2.  Excellent Evaluators

Self-evaluation is one of the critical 21st century skills that students need to compete in an oftentimes cutthroat society. Besides building self-awareness and metacognition, it is something that most adults are required to do in the workplace and/or the “real world”. If your child is participating remotely in school, some of the opportunities typically offered by teachers for formative assessments may be limited and so it is important that you set aside some time for this type of student self-reflection. This strategy could be a good catch-all for misinterpretations or comprehension breakdowns before they become larger problems. An example of this is a self-evaluation document for students here or try this self-assessment rubric.

3.  Novel Note-Taking

A lot of adults don’t realize that taking notes is a skill and should really be modeled. By middle or high school, students have usually gotten it down pat, however it takes practice. Teaching [or if you’re a parent, reinforcing] note-taking skills is always a good idea. There are many note-taking templates or strategies to use, such as two-column notes, SQ3R, and interactive notebooks. Whichever method, a good test of their effectiveness is to quiz your child from his/her notes—if you can cull out a good question from the notes and have him/her provide the right answer, then the notes are doing their job.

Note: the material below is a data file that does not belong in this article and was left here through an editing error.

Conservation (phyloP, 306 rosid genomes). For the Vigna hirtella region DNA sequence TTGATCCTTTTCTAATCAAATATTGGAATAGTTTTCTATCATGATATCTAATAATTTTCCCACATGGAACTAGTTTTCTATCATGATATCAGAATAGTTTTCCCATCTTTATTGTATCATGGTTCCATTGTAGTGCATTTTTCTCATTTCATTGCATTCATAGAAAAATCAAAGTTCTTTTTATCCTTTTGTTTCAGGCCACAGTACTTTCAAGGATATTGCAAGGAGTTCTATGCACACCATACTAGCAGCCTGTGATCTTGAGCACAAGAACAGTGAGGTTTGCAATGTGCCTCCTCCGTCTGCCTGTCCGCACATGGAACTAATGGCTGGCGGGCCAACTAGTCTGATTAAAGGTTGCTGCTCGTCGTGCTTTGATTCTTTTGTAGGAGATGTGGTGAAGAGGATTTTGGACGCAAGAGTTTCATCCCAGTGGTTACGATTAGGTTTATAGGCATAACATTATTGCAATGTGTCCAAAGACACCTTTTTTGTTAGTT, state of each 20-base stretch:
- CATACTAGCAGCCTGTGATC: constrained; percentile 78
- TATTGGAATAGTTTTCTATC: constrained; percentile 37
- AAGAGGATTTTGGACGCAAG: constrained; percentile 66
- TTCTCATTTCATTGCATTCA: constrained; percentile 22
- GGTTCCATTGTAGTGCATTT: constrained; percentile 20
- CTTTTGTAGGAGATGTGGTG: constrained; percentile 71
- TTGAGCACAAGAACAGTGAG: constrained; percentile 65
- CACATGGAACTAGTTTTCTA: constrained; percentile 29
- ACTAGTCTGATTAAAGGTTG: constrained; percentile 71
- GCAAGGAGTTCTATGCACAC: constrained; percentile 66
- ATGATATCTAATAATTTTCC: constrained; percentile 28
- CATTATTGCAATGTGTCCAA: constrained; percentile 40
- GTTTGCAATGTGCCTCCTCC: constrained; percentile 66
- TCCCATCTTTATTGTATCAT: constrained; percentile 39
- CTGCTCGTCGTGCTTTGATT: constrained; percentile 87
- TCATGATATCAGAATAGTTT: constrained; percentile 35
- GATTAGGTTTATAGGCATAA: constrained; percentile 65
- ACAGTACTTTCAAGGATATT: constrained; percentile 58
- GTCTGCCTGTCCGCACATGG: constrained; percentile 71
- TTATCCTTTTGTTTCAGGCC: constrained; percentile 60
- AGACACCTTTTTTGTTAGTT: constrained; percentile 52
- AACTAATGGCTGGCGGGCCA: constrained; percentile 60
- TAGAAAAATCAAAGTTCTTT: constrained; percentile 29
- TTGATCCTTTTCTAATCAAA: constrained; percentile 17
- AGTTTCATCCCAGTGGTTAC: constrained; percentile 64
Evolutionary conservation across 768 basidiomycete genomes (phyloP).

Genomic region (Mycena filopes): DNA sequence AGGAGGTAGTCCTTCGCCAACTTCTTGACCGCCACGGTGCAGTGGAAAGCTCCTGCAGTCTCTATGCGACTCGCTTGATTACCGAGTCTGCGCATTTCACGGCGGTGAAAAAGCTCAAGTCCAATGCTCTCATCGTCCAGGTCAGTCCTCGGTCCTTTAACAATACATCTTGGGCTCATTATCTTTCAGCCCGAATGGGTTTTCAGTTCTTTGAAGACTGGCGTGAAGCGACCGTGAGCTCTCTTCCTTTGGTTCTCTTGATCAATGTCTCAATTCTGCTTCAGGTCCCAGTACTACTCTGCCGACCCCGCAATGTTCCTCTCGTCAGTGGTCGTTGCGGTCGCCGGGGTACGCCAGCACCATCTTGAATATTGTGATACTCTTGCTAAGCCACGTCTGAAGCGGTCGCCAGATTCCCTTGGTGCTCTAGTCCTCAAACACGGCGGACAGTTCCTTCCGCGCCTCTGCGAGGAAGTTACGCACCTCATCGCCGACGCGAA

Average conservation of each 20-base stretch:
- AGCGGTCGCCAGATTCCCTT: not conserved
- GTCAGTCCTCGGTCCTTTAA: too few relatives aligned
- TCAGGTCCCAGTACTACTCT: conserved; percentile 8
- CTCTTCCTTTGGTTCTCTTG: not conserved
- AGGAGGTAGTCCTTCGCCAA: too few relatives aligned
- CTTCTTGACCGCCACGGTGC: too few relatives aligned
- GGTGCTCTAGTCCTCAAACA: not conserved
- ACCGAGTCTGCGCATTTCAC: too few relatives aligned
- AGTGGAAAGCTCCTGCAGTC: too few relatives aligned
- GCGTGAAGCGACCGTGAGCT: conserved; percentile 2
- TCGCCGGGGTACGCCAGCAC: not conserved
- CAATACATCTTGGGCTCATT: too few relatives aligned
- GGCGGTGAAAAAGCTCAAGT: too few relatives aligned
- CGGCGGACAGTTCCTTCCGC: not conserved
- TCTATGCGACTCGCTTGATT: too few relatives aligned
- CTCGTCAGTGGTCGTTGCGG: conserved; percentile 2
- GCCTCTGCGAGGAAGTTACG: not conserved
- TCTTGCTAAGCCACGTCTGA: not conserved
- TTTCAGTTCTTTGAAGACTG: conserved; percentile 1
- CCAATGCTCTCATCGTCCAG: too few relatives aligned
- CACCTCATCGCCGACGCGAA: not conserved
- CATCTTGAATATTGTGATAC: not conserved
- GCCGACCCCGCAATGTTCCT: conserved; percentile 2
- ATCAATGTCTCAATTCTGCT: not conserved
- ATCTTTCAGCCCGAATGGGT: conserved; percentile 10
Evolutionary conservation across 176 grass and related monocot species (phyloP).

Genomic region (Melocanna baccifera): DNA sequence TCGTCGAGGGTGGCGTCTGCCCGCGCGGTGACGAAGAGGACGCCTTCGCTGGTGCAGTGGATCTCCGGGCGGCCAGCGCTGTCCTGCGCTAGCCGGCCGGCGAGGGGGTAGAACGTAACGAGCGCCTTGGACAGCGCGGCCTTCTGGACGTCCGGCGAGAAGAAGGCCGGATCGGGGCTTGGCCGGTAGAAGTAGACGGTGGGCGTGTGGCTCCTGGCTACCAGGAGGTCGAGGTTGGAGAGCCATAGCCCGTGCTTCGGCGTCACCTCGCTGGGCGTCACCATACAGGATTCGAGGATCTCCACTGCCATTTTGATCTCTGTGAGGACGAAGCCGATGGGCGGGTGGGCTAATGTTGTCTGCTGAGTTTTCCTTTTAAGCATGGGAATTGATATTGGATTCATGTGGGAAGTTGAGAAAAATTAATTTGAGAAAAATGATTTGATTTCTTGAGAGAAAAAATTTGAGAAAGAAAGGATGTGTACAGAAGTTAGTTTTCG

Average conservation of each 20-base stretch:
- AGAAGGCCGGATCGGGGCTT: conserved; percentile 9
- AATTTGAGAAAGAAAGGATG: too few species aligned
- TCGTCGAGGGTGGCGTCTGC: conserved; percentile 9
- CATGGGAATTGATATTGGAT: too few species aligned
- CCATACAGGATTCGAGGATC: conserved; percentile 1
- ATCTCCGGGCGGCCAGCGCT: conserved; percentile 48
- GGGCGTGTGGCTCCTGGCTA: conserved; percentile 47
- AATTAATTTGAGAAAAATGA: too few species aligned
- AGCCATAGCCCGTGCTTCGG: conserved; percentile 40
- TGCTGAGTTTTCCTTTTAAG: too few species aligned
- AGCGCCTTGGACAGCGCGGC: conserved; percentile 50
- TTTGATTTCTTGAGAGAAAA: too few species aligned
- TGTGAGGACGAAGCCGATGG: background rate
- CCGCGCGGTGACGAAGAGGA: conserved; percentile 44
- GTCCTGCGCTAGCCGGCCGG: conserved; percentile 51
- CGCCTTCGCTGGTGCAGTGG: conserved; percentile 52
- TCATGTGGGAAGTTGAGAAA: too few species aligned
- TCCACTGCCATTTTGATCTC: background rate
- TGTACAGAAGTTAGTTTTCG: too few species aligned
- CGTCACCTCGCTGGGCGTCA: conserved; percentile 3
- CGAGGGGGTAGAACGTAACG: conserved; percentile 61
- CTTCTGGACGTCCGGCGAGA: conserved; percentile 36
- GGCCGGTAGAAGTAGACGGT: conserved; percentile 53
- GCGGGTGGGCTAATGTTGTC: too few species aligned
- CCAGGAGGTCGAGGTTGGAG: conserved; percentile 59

4.  3, 2, 1...Liftoff!

We’ve all heard about learning being easy as 1-2-3, but 3-2-1 can make it less fleeting. And we’re not only talking about math or counting for preschoolers. Though it has a “fundamental” sound to it, this self-assessment method can be used for gleaning information about what your child has learned in class or during a specific lesson. The document should contain: a) three concepts that the student learned; b) two things that struck a chord or that he/she found interesting; and c) one question about a concept or idea he/she is confused about. This helps to isolate for parents [and if shared with teachers] what needs to be remediated or what the student needs retaught in order for mastery.

This is just a tip of the iceberg in terms of materials and strategies that could help parents support their children’s remote learning. You can find more at our Parent-Teacher Collaboration page here. In addition to TeacherVision’s resources, many school districts and curriculum providers offer their own parent-friendly resources too. One such organization is Common Sense Education, a national leading media and education nonprofit, that offers free resources for parents to use when their kids are conducting learning from a distance. There are a bunch of resources here that TeacherVision finds helpful and we hope you do too!

About the author

Monica Delyani


About Monica

Monica Delyani (B.A.) has worked in publishing, advertising, marketing, and education, and has run her own freelance business as a content marketer, writer, and editing… Read more

loading gif